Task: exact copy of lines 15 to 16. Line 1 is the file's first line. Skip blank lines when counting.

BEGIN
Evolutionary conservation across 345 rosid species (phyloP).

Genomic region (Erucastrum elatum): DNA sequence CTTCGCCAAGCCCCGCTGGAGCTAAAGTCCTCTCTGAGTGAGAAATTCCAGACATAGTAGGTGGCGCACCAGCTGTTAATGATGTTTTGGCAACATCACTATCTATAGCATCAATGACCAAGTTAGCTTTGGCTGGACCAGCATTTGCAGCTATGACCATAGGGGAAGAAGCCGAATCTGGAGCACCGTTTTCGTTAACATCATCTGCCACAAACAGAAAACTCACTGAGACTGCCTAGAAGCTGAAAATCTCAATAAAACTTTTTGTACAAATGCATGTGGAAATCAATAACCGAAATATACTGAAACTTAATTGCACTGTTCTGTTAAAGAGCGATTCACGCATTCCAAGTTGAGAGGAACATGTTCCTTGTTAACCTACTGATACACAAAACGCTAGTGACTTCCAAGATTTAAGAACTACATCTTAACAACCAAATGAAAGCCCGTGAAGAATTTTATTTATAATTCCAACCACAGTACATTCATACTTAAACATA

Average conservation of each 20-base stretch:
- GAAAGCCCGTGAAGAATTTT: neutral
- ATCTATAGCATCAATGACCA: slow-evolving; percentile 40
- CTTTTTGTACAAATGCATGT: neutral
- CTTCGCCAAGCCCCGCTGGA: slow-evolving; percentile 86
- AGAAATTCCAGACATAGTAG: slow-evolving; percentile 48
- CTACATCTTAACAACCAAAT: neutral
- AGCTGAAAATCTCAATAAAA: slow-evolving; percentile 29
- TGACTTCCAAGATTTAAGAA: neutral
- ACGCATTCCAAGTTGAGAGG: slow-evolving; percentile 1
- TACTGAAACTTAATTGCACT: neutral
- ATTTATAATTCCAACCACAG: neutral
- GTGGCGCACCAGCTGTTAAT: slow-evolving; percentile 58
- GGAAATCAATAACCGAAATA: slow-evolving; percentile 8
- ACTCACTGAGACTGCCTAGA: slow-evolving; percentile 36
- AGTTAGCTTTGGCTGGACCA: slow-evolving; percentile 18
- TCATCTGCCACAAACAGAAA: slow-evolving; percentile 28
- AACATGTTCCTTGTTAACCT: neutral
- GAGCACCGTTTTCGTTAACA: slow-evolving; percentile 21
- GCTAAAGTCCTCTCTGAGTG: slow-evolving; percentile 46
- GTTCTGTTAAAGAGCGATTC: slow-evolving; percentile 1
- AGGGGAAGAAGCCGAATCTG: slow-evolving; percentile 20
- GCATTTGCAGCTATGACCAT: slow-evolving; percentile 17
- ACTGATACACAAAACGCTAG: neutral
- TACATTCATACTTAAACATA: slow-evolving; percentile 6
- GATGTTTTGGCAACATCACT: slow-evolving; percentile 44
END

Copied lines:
- GTGGCGCACCAGCTGTTAAT: slow-evolving; percentile 58
- GGAAATCAATAACCGAAATA: slow-evolving; percentile 8